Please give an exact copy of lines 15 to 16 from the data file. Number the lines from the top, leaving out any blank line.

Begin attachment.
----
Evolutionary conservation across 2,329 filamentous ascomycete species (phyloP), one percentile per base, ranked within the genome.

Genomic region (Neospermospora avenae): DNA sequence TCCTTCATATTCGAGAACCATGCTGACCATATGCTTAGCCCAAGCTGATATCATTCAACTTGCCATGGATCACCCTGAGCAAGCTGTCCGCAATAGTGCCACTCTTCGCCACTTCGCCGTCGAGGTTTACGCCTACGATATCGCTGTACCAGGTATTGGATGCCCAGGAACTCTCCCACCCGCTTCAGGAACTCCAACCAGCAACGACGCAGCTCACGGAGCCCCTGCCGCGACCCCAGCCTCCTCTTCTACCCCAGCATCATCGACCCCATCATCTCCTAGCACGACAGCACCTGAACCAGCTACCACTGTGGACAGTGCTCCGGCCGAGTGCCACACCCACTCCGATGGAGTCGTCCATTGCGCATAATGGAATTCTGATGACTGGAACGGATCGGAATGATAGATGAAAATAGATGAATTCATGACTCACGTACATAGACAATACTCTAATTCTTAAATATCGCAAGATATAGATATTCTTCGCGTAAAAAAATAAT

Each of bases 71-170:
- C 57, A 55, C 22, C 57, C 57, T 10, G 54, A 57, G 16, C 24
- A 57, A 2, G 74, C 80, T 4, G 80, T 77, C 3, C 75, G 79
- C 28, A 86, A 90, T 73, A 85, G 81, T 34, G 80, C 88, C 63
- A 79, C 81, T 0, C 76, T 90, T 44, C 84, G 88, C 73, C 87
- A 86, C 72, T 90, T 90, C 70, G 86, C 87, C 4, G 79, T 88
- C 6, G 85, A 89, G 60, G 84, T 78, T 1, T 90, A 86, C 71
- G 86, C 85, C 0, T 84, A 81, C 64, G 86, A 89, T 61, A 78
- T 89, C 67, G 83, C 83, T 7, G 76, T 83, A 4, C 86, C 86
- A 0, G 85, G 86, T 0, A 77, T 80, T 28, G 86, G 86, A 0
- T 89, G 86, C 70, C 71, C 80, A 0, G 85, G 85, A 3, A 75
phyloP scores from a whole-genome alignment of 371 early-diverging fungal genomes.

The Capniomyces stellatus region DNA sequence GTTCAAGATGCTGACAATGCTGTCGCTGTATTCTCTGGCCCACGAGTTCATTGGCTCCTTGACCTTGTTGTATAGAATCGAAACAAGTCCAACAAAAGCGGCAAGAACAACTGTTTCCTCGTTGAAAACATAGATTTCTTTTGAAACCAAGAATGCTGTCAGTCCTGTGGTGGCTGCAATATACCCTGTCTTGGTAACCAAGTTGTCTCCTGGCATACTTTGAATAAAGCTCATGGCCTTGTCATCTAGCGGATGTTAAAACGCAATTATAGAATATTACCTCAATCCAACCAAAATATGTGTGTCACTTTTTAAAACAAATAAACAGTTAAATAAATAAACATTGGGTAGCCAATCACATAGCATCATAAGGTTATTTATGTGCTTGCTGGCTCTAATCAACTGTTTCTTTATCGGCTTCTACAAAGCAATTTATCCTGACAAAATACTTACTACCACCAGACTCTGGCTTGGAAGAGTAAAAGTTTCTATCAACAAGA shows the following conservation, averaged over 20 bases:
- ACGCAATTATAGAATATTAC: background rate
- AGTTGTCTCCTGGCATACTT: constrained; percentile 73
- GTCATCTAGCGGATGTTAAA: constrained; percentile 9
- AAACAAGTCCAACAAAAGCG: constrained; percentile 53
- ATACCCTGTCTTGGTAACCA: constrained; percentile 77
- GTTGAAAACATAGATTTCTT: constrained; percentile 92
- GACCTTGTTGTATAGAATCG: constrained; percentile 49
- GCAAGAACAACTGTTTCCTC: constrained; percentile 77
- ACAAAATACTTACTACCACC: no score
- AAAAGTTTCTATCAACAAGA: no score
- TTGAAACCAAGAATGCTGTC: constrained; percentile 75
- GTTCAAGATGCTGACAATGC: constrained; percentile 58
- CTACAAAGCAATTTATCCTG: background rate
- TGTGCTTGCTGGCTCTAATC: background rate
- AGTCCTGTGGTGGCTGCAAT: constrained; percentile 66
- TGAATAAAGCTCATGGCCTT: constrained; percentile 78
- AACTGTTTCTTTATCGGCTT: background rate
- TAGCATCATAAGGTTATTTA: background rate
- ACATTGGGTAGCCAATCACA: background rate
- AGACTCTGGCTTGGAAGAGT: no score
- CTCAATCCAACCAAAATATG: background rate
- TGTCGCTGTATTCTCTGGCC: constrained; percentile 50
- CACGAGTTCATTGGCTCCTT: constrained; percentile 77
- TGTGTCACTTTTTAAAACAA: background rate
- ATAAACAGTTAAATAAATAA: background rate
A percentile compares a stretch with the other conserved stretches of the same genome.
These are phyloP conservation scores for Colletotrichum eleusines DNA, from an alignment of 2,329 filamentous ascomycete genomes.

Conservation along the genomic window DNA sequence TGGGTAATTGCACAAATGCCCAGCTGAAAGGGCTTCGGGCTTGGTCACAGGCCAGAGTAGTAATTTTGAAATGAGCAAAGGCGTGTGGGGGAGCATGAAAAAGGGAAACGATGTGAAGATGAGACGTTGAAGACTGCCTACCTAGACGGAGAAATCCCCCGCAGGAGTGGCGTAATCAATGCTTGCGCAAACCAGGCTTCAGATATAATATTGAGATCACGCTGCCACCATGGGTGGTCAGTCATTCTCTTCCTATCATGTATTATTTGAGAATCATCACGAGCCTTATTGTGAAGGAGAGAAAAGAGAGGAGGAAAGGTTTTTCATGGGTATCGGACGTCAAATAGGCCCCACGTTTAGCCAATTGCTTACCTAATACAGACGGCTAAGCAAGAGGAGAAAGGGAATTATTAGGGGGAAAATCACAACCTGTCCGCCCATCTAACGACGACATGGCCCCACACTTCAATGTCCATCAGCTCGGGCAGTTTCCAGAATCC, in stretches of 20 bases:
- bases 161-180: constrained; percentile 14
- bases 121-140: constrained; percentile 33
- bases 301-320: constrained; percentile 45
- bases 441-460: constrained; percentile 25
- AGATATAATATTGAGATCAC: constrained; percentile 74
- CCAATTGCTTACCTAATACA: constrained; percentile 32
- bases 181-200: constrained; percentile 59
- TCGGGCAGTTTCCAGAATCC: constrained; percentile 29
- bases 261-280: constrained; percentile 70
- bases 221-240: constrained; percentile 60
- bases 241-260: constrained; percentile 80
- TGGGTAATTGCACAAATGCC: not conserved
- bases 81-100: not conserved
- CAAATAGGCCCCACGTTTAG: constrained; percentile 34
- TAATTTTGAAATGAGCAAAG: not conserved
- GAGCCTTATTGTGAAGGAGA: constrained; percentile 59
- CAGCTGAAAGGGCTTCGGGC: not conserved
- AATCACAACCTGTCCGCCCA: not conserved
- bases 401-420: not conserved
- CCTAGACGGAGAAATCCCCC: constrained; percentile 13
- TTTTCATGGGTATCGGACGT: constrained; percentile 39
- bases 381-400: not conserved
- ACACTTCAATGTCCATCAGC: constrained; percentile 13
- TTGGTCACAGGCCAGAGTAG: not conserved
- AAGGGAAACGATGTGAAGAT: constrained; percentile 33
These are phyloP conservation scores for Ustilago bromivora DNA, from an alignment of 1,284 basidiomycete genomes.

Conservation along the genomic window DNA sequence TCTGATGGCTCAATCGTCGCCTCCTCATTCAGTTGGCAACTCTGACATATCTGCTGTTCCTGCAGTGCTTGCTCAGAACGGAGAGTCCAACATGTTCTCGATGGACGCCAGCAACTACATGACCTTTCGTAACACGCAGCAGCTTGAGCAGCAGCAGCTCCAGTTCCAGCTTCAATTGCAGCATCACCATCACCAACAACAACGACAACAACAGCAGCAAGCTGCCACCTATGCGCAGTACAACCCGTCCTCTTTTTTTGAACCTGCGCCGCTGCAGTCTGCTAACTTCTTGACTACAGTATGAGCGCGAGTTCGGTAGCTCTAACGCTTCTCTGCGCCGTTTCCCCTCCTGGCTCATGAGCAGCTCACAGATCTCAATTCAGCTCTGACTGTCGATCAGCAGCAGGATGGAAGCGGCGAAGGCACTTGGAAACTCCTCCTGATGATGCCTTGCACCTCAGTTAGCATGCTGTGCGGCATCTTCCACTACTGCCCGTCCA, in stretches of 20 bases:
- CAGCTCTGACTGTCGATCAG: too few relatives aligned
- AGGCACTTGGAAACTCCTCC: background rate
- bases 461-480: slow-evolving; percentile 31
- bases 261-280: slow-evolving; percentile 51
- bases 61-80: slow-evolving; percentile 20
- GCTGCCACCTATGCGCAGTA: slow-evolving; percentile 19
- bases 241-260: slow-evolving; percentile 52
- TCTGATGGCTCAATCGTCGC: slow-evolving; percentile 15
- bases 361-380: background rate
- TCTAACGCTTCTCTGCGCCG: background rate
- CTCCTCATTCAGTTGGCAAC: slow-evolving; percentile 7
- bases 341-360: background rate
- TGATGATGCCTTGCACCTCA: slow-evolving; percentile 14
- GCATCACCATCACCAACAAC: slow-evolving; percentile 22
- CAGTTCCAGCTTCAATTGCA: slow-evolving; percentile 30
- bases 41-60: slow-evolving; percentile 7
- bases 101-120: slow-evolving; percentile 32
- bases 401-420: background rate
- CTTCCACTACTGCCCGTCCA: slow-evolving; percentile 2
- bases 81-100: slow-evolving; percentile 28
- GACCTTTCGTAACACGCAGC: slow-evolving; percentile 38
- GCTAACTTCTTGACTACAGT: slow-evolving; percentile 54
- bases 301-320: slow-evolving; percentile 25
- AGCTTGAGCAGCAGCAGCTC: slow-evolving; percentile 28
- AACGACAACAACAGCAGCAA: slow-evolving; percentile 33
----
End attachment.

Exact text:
The Capniomyces stellatus region DNA sequence GTTCAAGATGCTGACAATGCTGTCGCTGTATTCTCTGGCCCACGAGTTCATTGGCTCCTTGACCTTGTTGTATAGAATCGAAACAAGTCCAACAAAAGCGGCAAGAACAACTGTTTCCTCGTTGAAAACATAGATTTCTTTTGAAACCAAGAATGCTGTCAGTCCTGTGGTGGCTGCAATATACCCTGTCTTGGTAACCAAGTTGTCTCCTGGCATACTTTGAATAAAGCTCATGGCCTTGTCATCTAGCGGATGTTAAAACGCAATTATAGAATATTACCTCAATCCAACCAAAATATGTGTGTCACTTTTTAAAACAAATAAACAGTTAAATAAATAAACATTGGGTAGCCAATCACATAGCATCATAAGGTTATTTATGTGCTTGCTGGCTCTAATCAACTGTTTCTTTATCGGCTTCTACAAAGCAATTTATCCTGACAAAATACTTACTACCACCAGACTCTGGCTTGGAAGAGTAAAAGTTTCTATCAACAAGA shows the following conservation, averaged over 20 bases:
- ACGCAATTATAGAATATTAC: background rate